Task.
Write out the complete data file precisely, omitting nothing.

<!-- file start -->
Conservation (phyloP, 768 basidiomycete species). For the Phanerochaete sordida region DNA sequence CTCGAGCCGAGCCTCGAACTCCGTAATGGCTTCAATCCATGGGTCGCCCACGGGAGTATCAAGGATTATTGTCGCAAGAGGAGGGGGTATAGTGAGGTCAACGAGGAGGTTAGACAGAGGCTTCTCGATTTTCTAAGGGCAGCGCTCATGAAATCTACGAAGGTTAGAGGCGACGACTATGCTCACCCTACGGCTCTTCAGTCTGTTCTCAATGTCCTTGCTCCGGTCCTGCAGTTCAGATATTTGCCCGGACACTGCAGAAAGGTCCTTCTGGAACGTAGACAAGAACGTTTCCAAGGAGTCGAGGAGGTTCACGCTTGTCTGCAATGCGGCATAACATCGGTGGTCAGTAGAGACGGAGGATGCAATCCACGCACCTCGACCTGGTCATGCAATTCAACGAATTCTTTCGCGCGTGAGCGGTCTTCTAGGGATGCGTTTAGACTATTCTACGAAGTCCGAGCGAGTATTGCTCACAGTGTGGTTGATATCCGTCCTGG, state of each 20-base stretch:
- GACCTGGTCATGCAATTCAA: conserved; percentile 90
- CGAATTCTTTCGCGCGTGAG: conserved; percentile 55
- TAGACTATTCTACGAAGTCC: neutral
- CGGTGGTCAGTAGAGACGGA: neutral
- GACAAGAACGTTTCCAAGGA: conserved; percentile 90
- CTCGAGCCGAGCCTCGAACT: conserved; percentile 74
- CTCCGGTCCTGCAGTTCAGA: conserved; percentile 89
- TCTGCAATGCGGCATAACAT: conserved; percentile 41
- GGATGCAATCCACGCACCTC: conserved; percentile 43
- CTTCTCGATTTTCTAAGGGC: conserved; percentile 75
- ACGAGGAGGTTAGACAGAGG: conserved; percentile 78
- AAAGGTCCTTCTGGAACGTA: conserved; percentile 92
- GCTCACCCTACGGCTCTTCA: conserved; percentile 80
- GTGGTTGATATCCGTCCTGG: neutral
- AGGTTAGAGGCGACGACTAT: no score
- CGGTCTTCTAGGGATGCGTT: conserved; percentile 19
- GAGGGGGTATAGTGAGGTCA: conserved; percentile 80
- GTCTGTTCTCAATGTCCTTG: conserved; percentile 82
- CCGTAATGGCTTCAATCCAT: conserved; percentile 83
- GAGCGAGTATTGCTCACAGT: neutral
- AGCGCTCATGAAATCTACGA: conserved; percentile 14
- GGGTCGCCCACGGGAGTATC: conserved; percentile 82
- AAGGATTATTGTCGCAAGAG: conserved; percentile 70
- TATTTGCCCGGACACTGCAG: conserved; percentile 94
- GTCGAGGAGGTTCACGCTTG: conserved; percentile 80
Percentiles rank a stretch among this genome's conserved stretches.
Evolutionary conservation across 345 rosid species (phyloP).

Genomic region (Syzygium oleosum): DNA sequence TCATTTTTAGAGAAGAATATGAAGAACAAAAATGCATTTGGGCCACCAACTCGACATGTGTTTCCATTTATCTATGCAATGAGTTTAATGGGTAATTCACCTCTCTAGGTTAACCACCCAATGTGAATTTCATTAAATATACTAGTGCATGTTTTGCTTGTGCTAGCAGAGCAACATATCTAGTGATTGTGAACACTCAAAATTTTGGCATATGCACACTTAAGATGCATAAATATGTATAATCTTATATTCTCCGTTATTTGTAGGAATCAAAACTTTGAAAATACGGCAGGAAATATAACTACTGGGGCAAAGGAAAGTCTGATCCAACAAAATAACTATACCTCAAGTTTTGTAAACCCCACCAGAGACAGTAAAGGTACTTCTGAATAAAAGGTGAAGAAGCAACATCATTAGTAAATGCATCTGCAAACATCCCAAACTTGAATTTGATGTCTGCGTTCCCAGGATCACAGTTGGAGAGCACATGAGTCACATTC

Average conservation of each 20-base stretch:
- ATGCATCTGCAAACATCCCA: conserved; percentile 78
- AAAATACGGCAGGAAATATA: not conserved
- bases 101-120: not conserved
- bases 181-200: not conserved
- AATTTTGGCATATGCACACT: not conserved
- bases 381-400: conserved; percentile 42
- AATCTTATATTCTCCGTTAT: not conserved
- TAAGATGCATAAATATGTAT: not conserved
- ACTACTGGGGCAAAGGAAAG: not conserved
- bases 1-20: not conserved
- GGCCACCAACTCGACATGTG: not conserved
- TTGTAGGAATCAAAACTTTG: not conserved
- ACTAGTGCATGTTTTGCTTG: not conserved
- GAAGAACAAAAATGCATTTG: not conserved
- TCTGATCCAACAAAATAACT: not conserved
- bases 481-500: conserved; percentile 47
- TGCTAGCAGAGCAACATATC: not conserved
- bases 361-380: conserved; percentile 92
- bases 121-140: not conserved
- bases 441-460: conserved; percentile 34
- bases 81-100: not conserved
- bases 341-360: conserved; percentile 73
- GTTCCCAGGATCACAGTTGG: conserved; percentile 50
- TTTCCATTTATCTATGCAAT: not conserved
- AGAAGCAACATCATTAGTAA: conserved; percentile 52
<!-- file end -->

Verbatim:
Conservation (phyloP, 768 basidiomycete species). For the Phanerochaete sordida region DNA sequence CTCGAGCCGAGCCTCGAACTCCGTAATGGCTTCAATCCATGGGTCGCCCACGGGAGTATCAAGGATTATTGTCGCAAGAGGAGGGGGTATAGTGAGGTCAACGAGGAGGTTAGACAGAGGCTTCTCGATTTTCTAAGGGCAGCGCTCATGAAATCTACGAAGGTTAGAGGCGACGACTATGCTCACCCTACGGCTCTTCAGTCTGTTCTCAATGTCCTTGCTCCGGTCCTGCAGTTCAGATATTTGCCCGGACACTGCAGAAAGGTCCTTCTGGAACGTAGACAAGAACGTTTCCAAGGAGTCGAGGAGGTTCACGCTTGTCTGCAATGCGGCATAACATCGGTGGTCAGTAGAGACGGAGGATGCAATCCACGCACCTCGACCTGGTCATGCAATTCAACGAATTCTTTCGCGCGTGAGCGGTCTTCTAGGGATGCGTTTAGACTATTCTACGAAGTCCGAGCGAGTATTGCTCACAGTGTGGTTGATATCCGTCCTGG, state of each 20-base stretch:
- GACCTGGTCATGCAATTCAA: conserved; percentile 90
- CGAATTCTTTCGCGCGTGAG: conserved; percentile 55
- TAGACTATTCTACGAAGTCC: neutral
- CGGTGGTCAGTAGAGACGGA: neutral
- GACAAGAACGTTTCCAAGGA: conserved; percentile 90
- CTCGAGCCGAGCCTCGAACT: conserved; percentile 74
- CTCCGGTCCTGCAGTTCAGA: conserved; percentile 89
- TCTGCAATGCGGCATAACAT: conserved; percentile 41
- GGATGCAATCCACGCACCTC: conserved; percentile 43
- CTTCTCGATTTTCTAAGGGC: conserved; percentile 75
- ACGAGGAGGTTAGACAGAGG: conserved; percentile 78
- AAAGGTCCTTCTGGAACGTA: conserved; percentile 92
- GCTCACCCTACGGCTCTTCA: conserved; percentile 80
- GTGGTTGATATCCGTCCTGG: neutral
- AGGTTAGAGGCGACGACTAT: no score
- CGGTCTTCTAGGGATGCGTT: conserved; percentile 19
- GAGGGGGTATAGTGAGGTCA: conserved; percentile 80
- GTCTGTTCTCAATGTCCTTG: conserved; percentile 82
- CCGTAATGGCTTCAATCCAT: conserved; percentile 83
- GAGCGAGTATTGCTCACAGT: neutral
- AGCGCTCATGAAATCTACGA: conserved; percentile 14
- GGGTCGCCCACGGGAGTATC: conserved; percentile 82
- AAGGATTATTGTCGCAAGAG: conserved; percentile 70
- TATTTGCCCGGACACTGCAG: conserved; percentile 94
- GTCGAGGAGGTTCACGCTTG: conserved; percentile 80
Percentiles rank a stretch among this genome's conserved stretches.
Evolutionary conservation across 345 rosid species (phyloP).

Genomic region (Syzygium oleosum): DNA sequence TCATTTTTAGAGAAGAATATGAAGAACAAAAATGCATTTGGGCCACCAACTCGACATGTGTTTCCATTTATCTATGCAATGAGTTTAATGGGTAATTCACCTCTCTAGGTTAACCACCCAATGTGAATTTCATTAAATATACTAGTGCATGTTTTGCTTGTGCTAGCAGAGCAACATATCTAGTGATTGTGAACACTCAAAATTTTGGCATATGCACACTTAAGATGCATAAATATGTATAATCTTATATTCTCCGTTATTTGTAGGAATCAAAACTTTGAAAATACGGCAGGAAATATAACTACTGGGGCAAAGGAAAGTCTGATCCAACAAAATAACTATACCTCAAGTTTTGTAAACCCCACCAGAGACAGTAAAGGTACTTCTGAATAAAAGGTGAAGAAGCAACATCATTAGTAAATGCATCTGCAAACATCCCAAACTTGAATTTGATGTCTGCGTTCCCAGGATCACAGTTGGAGAGCACATGAGTCACATTC

Average conservation of each 20-base stretch:
- ATGCATCTGCAAACATCCCA: conserved; percentile 78
- AAAATACGGCAGGAAATATA: not conserved
- bases 101-120: not conserved
- bases 181-200: not conserved
- AATTTTGGCATATGCACACT: not conserved
- bases 381-400: conserved; percentile 42
- AATCTTATATTCTCCGTTAT: not conserved
- TAAGATGCATAAATATGTAT: not conserved
- ACTACTGGGGCAAAGGAAAG: not conserved
- bases 1-20: not conserved
- GGCCACCAACTCGACATGTG: not conserved
- TTGTAGGAATCAAAACTTTG: not conserved
- ACTAGTGCATGTTTTGCTTG: not conserved
- GAAGAACAAAAATGCATTTG: not conserved
- TCTGATCCAACAAAATAACT: not conserved
- bases 481-500: conserved; percentile 47
- TGCTAGCAGAGCAACATATC: not conserved
- bases 361-380: conserved; percentile 92
- bases 121-140: not conserved
- bases 441-460: conserved; percentile 34
- bases 81-100: not conserved
- bases 341-360: conserved; percentile 73
- GTTCCCAGGATCACAGTTGG: conserved; percentile 50
- TTTCCATTTATCTATGCAAT: not conserved
- AGAAGCAACATCATTAGTAA: conserved; percentile 52